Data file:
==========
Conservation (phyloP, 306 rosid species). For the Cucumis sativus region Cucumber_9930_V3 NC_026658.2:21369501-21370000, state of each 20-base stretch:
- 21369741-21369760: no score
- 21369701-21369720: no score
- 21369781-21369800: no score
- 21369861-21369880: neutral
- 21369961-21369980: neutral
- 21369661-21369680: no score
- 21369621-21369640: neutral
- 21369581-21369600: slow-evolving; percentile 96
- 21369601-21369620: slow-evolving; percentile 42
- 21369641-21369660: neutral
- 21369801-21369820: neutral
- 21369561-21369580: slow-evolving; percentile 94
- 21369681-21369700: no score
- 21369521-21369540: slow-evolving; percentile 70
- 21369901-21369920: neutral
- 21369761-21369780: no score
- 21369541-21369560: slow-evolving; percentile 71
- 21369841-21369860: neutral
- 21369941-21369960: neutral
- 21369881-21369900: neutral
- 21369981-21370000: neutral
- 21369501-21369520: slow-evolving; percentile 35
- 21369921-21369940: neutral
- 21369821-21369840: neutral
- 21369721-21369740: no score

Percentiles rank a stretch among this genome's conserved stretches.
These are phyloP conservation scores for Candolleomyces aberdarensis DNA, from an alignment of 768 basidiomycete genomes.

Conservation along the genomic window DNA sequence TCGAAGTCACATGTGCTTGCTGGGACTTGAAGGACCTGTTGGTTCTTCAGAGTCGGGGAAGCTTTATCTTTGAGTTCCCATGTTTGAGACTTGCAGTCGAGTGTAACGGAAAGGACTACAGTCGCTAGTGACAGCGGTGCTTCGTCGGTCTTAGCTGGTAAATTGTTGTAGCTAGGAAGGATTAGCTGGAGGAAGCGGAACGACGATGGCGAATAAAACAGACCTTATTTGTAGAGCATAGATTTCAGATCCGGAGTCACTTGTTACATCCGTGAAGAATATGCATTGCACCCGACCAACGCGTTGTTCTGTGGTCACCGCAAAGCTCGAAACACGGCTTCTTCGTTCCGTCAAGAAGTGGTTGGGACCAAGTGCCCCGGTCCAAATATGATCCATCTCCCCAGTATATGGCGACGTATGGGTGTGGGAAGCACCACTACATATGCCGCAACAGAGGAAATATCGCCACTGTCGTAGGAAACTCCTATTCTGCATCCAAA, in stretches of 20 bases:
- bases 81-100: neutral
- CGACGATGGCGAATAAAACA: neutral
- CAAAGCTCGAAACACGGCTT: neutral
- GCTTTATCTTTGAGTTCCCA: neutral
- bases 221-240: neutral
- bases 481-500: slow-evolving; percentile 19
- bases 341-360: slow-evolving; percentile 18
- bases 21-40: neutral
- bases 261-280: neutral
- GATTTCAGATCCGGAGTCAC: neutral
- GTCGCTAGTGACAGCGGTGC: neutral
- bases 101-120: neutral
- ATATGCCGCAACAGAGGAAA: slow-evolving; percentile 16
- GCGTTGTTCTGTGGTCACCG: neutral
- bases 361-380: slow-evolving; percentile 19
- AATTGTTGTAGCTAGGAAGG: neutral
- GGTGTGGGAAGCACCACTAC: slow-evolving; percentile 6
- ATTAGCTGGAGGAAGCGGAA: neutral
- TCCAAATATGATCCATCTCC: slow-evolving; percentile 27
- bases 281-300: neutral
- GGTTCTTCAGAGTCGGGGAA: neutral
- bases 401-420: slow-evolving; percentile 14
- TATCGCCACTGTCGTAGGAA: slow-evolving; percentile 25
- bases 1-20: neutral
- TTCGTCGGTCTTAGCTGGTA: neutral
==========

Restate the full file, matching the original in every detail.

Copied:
Conservation (phyloP, 306 rosid species). For the Cucumis sativus region Cucumber_9930_V3 NC_026658.2:21369501-21370000, state of each 20-base stretch:
- 21369741-21369760: no score
- 21369701-21369720: no score
- 21369781-21369800: no score
- 21369861-21369880: neutral
- 21369961-21369980: neutral
- 21369661-21369680: no score
- 21369621-21369640: neutral
- 21369581-21369600: slow-evolving; percentile 96
- 21369601-21369620: slow-evolving; percentile 42
- 21369641-21369660: neutral
- 21369801-21369820: neutral
- 21369561-21369580: slow-evolving; percentile 94
- 21369681-21369700: no score
- 21369521-21369540: slow-evolving; percentile 70
- 21369901-21369920: neutral
- 21369761-21369780: no score
- 21369541-21369560: slow-evolving; percentile 71
- 21369841-21369860: neutral
- 21369941-21369960: neutral
- 21369881-21369900: neutral
- 21369981-21370000: neutral
- 21369501-21369520: slow-evolving; percentile 35
- 21369921-21369940: neutral
- 21369821-21369840: neutral
- 21369721-21369740: no score

Percentiles rank a stretch among this genome's conserved stretches.
These are phyloP conservation scores for Candolleomyces aberdarensis DNA, from an alignment of 768 basidiomycete genomes.

Conservation along the genomic window DNA sequence TCGAAGTCACATGTGCTTGCTGGGACTTGAAGGACCTGTTGGTTCTTCAGAGTCGGGGAAGCTTTATCTTTGAGTTCCCATGTTTGAGACTTGCAGTCGAGTGTAACGGAAAGGACTACAGTCGCTAGTGACAGCGGTGCTTCGTCGGTCTTAGCTGGTAAATTGTTGTAGCTAGGAAGGATTAGCTGGAGGAAGCGGAACGACGATGGCGAATAAAACAGACCTTATTTGTAGAGCATAGATTTCAGATCCGGAGTCACTTGTTACATCCGTGAAGAATATGCATTGCACCCGACCAACGCGTTGTTCTGTGGTCACCGCAAAGCTCGAAACACGGCTTCTTCGTTCCGTCAAGAAGTGGTTGGGACCAAGTGCCCCGGTCCAAATATGATCCATCTCCCCAGTATATGGCGACGTATGGGTGTGGGAAGCACCACTACATATGCCGCAACAGAGGAAATATCGCCACTGTCGTAGGAAACTCCTATTCTGCATCCAAA, in stretches of 20 bases:
- bases 81-100: neutral
- CGACGATGGCGAATAAAACA: neutral
- CAAAGCTCGAAACACGGCTT: neutral
- GCTTTATCTTTGAGTTCCCA: neutral
- bases 221-240: neutral
- bases 481-500: slow-evolving; percentile 19
- bases 341-360: slow-evolving; percentile 18
- bases 21-40: neutral
- bases 261-280: neutral
- GATTTCAGATCCGGAGTCAC: neutral
- GTCGCTAGTGACAGCGGTGC: neutral
- bases 101-120: neutral
- ATATGCCGCAACAGAGGAAA: slow-evolving; percentile 16
- GCGTTGTTCTGTGGTCACCG: neutral
- bases 361-380: slow-evolving; percentile 19
- AATTGTTGTAGCTAGGAAGG: neutral
- GGTGTGGGAAGCACCACTAC: slow-evolving; percentile 6
- ATTAGCTGGAGGAAGCGGAA: neutral
- TCCAAATATGATCCATCTCC: slow-evolving; percentile 27
- bases 281-300: neutral
- GGTTCTTCAGAGTCGGGGAA: neutral
- bases 401-420: slow-evolving; percentile 14
- TATCGCCACTGTCGTAGGAA: slow-evolving; percentile 25
- bases 1-20: neutral
- TTCGTCGGTCTTAGCTGGTA: neutral